The deer population in Nara Park, a popular tourist attraction, has increased for the third straight year to a record 1,388, a local organization said Monday.

The figure was the highest since record-keeping began in the 1950s.

The Nara Deer Preservation Foundation said the latest annual survey, conducted earlier this month, confirmed there are at least 28 more deer than last year. The group attributed the increase to there being 275 fawns born, 37 more than were observed in the previous count.

In addition to the fawns, the total population is believed to consist of 357 bucks and 756 does.

In the year to late June, 179 deer died in the park — down nine from the previous year, with sickness causing 87 deaths and incidents with vehicles 34.

Of the 87, three died after swallowing plastic bags or other items.

The deer population study has been conducted every July since the 1950s, after the does give birth. Researchers form one line and walk across the park from west to east in order to count the deer.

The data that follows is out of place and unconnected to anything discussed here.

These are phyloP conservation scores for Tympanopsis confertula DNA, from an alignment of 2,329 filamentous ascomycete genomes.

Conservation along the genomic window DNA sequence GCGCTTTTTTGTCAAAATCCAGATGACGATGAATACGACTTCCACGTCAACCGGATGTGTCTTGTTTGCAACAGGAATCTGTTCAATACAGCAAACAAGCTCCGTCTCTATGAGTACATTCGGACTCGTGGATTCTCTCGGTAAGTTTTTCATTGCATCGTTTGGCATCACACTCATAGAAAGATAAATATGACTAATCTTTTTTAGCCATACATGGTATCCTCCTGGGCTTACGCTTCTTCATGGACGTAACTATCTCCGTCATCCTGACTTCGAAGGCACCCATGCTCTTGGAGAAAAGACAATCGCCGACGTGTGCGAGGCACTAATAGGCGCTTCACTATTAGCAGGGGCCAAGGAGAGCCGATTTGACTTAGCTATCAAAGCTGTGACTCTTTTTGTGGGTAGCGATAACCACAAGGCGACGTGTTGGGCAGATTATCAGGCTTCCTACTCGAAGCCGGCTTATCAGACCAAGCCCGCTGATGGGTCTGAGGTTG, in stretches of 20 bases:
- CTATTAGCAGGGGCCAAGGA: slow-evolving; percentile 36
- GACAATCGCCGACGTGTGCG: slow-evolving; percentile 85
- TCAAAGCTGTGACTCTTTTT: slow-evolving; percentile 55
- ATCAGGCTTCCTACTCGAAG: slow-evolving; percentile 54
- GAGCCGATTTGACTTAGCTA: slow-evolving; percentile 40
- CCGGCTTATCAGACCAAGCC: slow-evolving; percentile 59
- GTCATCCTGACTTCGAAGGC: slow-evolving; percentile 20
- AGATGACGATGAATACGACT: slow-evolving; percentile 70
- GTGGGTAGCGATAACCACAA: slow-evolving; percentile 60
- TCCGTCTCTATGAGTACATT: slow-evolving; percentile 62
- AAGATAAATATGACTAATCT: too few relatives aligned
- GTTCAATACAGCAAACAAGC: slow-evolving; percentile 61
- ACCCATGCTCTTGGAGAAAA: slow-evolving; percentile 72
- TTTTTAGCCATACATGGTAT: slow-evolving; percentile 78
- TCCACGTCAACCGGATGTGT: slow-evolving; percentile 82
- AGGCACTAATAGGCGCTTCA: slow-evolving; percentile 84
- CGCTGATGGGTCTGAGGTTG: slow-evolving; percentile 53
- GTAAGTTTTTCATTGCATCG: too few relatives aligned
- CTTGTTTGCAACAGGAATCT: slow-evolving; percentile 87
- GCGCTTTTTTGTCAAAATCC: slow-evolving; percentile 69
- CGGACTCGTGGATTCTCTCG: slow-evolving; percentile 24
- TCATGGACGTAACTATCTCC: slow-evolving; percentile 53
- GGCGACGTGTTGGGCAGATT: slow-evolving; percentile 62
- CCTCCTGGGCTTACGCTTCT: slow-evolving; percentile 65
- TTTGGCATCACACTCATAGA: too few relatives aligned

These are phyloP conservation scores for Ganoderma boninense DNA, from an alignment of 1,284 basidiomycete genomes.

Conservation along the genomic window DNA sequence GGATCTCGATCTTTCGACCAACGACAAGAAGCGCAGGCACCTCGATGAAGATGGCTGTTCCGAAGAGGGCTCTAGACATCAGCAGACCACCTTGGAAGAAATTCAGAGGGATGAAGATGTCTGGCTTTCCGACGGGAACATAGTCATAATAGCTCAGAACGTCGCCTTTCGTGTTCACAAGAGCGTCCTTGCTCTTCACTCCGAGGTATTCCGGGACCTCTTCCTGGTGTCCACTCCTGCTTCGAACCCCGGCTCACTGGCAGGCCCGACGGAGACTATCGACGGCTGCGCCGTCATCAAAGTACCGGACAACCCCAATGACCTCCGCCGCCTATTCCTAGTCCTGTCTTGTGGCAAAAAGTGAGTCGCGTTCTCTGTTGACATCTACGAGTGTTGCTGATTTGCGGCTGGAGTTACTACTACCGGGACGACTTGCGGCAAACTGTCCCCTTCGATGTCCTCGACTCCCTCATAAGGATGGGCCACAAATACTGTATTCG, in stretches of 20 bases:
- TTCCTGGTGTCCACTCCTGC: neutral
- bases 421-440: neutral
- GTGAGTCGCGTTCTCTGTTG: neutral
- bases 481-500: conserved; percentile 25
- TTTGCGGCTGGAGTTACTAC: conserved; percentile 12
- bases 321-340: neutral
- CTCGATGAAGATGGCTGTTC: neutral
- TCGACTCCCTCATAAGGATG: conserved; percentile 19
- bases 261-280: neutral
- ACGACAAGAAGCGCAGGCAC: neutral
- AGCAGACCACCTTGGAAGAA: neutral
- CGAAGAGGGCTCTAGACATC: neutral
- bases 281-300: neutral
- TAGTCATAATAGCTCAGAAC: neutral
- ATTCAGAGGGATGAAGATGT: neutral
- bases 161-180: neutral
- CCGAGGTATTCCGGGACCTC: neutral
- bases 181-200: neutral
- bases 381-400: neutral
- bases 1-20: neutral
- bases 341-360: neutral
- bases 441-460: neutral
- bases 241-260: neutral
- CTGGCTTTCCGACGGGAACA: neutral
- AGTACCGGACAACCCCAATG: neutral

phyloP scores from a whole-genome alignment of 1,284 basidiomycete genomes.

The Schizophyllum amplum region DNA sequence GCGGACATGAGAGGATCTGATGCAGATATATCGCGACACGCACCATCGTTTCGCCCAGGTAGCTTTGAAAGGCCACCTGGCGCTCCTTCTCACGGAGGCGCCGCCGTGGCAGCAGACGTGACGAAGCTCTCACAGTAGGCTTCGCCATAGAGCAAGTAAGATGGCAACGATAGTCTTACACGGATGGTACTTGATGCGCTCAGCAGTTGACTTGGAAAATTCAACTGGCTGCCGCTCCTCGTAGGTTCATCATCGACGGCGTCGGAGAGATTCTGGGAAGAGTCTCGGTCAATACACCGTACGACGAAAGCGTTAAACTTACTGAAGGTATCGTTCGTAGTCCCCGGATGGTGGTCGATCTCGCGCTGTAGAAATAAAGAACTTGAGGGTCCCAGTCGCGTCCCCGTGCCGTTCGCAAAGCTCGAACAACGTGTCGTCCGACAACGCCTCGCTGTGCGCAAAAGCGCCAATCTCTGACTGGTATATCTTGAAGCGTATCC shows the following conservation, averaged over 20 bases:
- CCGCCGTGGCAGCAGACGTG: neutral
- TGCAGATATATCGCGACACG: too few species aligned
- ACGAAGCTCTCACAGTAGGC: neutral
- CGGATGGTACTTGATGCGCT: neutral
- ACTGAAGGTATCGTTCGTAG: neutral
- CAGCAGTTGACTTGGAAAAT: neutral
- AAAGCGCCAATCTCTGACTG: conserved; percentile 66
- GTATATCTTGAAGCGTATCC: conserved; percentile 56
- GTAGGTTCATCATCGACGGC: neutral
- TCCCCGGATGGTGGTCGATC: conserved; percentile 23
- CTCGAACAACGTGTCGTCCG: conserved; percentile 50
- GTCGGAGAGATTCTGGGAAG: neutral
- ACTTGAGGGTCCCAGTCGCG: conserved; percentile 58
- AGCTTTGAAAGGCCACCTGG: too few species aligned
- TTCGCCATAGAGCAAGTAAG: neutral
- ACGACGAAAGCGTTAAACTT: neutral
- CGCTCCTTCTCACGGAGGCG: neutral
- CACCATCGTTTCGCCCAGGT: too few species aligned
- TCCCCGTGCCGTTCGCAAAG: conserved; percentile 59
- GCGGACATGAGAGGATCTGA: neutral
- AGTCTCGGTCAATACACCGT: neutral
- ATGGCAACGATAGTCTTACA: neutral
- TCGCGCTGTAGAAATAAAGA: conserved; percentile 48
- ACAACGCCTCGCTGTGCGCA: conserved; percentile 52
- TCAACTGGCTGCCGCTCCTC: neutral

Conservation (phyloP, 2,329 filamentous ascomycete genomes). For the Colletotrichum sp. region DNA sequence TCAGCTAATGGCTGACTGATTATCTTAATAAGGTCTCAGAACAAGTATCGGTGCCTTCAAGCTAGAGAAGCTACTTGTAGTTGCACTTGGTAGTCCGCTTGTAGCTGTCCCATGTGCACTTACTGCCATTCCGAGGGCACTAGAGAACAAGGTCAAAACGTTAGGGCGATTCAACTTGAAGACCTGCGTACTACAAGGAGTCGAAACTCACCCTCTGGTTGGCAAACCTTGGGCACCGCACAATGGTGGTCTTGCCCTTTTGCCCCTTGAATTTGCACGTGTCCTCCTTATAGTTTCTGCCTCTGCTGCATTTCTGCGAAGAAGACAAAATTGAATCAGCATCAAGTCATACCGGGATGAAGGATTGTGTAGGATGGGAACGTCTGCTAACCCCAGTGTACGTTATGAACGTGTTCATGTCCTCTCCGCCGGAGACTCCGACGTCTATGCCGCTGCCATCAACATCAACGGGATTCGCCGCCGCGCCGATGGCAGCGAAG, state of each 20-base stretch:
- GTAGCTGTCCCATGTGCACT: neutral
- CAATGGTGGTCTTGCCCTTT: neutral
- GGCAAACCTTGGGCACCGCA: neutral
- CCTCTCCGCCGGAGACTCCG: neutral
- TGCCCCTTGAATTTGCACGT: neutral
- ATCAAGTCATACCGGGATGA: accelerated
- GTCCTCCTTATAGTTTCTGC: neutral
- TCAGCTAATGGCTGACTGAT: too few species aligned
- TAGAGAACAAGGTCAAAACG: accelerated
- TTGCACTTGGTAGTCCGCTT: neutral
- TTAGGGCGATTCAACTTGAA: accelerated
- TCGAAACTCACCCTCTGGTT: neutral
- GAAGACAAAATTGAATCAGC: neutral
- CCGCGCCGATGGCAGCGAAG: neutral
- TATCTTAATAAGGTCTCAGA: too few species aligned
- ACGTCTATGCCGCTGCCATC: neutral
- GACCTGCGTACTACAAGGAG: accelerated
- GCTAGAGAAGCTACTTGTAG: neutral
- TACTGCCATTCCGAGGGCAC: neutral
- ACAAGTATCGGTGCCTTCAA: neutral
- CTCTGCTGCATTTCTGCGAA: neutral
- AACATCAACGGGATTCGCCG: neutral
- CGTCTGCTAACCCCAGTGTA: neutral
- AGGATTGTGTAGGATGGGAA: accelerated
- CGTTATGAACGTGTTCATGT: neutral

"Many deer die in traffic accidents or from accidentally consuming inedible products," said Yoshitaka Ashimura, a senior official at the foundation. "We hope to watch the fawns born this year grow healthily."

The local government was prompted to start an information campaign after a number of deer that died were found to have plastic bags in their stomachs.

The deer roam in the vast park and tourists are allowed to feed them with digestive and sugar-free shika sembei (deer crackers), which are sold in nearby shops and do not use plastic wrapping. But some tourists are apparently giving them other foods, which could be resulting in the animals ingesting plastic.